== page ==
Unfortunately there is no one-method-fits-all technique to writing a quality college essay, every topic requires a different approach. However, that being said if you follow this top 10 checklist you can make the process a little easier.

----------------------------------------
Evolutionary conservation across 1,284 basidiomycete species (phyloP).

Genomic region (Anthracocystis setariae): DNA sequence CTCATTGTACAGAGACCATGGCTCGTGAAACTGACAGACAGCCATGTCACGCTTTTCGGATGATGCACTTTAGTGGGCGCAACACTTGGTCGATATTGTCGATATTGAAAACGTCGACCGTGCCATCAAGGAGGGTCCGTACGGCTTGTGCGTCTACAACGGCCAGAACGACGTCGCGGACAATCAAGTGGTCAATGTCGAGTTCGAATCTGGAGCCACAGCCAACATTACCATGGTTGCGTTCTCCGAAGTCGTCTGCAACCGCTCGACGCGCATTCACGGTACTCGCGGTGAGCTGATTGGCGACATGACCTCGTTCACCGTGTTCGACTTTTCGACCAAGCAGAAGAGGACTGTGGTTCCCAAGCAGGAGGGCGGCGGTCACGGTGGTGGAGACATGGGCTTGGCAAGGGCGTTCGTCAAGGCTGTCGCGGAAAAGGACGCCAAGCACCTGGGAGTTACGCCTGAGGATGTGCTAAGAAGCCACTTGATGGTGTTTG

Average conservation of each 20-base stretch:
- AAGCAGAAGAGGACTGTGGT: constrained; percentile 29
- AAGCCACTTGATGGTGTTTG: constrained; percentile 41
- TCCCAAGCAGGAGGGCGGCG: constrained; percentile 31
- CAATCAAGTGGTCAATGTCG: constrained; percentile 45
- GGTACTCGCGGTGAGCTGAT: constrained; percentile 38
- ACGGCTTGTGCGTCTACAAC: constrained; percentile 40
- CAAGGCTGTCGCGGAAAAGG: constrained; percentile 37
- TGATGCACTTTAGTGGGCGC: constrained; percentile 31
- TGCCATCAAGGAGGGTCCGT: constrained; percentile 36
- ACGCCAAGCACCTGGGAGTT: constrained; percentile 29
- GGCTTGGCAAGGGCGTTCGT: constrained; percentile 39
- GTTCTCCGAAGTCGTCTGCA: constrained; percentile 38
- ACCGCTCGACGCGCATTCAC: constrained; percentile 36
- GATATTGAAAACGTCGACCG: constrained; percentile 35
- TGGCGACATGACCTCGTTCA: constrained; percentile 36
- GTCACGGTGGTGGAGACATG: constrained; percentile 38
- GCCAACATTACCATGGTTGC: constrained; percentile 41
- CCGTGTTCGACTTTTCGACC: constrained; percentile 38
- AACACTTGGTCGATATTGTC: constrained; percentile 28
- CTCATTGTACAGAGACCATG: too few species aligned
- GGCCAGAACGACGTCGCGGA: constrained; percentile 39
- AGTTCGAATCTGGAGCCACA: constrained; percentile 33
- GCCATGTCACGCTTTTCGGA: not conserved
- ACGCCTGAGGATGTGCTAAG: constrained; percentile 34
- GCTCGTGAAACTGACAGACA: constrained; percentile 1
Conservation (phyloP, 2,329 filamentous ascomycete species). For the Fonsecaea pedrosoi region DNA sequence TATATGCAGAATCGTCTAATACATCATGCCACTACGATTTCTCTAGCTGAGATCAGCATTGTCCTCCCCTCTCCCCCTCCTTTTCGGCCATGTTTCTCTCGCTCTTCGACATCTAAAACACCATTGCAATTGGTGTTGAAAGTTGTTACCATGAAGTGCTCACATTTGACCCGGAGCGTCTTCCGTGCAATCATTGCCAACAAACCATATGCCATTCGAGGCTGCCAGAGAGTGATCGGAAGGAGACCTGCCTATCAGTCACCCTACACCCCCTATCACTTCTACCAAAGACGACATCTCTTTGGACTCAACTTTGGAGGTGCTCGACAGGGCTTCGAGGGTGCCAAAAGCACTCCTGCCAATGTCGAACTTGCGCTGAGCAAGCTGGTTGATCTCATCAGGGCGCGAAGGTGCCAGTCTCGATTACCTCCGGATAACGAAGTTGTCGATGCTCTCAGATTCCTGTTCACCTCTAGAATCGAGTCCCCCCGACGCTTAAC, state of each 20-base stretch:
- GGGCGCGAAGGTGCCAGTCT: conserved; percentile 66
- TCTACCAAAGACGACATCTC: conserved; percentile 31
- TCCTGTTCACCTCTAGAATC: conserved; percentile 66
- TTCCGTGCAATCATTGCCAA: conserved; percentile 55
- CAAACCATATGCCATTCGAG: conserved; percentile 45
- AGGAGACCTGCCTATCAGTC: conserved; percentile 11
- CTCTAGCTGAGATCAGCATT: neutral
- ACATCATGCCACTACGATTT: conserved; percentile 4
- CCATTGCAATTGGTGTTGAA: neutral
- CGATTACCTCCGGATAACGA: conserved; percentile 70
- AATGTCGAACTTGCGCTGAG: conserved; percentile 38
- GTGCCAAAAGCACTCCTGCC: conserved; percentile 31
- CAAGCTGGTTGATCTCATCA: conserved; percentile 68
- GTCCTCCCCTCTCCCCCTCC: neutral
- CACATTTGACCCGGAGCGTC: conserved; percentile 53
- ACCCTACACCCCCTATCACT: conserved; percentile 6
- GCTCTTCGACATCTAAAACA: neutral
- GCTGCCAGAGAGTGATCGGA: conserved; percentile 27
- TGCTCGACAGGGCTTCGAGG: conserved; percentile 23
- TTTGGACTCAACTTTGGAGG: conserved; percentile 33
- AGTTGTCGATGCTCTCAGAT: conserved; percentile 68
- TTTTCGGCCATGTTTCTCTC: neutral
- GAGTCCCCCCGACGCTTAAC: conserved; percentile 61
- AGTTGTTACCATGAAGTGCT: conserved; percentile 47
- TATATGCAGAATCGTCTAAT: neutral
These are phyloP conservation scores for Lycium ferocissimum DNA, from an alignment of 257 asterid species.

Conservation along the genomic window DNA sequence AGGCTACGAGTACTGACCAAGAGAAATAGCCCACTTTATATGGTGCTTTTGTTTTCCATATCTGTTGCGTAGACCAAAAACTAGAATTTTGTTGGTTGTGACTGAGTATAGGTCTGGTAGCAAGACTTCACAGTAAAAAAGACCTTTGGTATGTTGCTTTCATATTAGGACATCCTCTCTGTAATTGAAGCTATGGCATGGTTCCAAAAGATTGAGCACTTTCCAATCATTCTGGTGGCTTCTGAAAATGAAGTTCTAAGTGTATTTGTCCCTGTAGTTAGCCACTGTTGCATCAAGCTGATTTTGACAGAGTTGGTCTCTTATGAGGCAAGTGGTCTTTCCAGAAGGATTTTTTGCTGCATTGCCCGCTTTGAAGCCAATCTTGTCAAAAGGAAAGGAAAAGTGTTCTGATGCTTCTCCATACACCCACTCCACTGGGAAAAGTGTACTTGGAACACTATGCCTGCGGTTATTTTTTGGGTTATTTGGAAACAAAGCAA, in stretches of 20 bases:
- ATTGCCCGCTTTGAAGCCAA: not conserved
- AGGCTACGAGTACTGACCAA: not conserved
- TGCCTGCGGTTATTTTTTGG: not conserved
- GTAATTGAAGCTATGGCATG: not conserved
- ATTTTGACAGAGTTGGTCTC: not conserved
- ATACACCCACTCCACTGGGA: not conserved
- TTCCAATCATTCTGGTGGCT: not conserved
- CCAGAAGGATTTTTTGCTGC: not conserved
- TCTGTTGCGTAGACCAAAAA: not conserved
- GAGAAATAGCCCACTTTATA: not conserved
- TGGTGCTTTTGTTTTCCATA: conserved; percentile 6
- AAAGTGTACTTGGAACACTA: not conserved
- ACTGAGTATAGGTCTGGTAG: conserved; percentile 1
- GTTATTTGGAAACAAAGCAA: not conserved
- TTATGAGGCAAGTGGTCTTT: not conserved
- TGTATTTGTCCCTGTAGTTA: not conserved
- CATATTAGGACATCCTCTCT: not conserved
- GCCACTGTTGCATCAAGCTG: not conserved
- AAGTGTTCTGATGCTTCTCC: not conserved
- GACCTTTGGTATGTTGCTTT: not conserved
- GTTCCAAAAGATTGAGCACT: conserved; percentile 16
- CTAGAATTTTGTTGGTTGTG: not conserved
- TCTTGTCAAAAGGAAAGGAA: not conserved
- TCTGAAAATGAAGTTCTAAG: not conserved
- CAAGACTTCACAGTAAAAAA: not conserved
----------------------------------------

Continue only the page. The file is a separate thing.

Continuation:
- Understand what is being asked. Read the question two or three times, make sure you understand exactly what is being asked. One of the biggest mistakes students make is writing what they think others want to hear, rather than the issue being asked. Plan. Once you have read the question a few times and you are confident that you understand what is being asked, ask yourself "what do I need to do to answer the question?" Begin jotting down ideas on paper - anything that pops to mind. Start to formulate a ruff plan, then slowly an overall plan for each section will start to emerge. Tell a story. As you make your plan, try to tell a story, set the scene, and introduce the reader with some background info. Take the reader on a journey that ends with a conclusion - a conclusion that answers the question. Ask yourself "so what?" Does your story have a point? As you write your essay, after each section, ask yourself "so what?" Does this paragraph have a point, is it helping to tell the story I am trying to sell? Do something different. Take a risk. Don't write the essay that everyone else is writing. Imagine you are the marker - after reading 30 essays, the novelty will wear off. A bit of creativity, taking a slightly different angle on even the most boring topic, may be that extra push your essay requires. Remember, even seemingly boring essay topics can sound interesting if creatively approached. "The danger lies not in writing bad essays but in writing common essays-the one that admission officers are going to read dozens of" - Scott Anderson, associate director of college counselling at Mercersburg Academy (PA). Big words do not make good essays. Many students think big words make good essays. Big words are fine, but only if they are used in the appropriate contexts. Grab interest from the beginning. Expect your marker to spend just a few minutes reading your essay. You must use your introduction to grab their interest from the outset. Your introduction needs to do two things; firstly create mystery and Intrigue. It is not necessary or recommended that your first paragraph give away the entire essay. Raise questions in the minds of the reader so that they will want to read on. Appeal to their emotions so that the reader forms a personal connection with your essay. Secondly do not summarize the entire contents of your college essay in your Introduction, if you summarise the entire paper, the marker need not read the rest of your essay! The body is the story. The introduction sets the scene for the rest of the essay so make sure the body of your essay is consistent with the points raised in your introduction and make sure you tell that story. Research. Take the time to research all the information that is required for your college essay. Use a variety of sources - local libraries, teachers/tutors, and friends. With the internet at your finger tips you have access to over 5 billion web pages. Use search engines such as Google to search for information, try a variety of queries, ranging from broad keywords on the discipline to specific queries on the subject matter. Use websites such as Wikipedia and Answers.com. If you get stuck, you can find custom research for your college essay from a number of reputable websites, when using these websites; remember not to plagiarize. For guidelines of what constitutes plagiarism, visit ipassoc.org The conclusion is crucial. It is the logical ending to your essay. Students can quite often find the conclusion to be the most difficult part of an essay to write, because they feel that they have nothing left to say - hang in there, it is important to keep in mind that the conclusion is often what your marker will remember most, your conclusion should be the best part of your paper. A good conclusion should complete the essay and emphasize the importance of the thesis statement outlined at the beginning.
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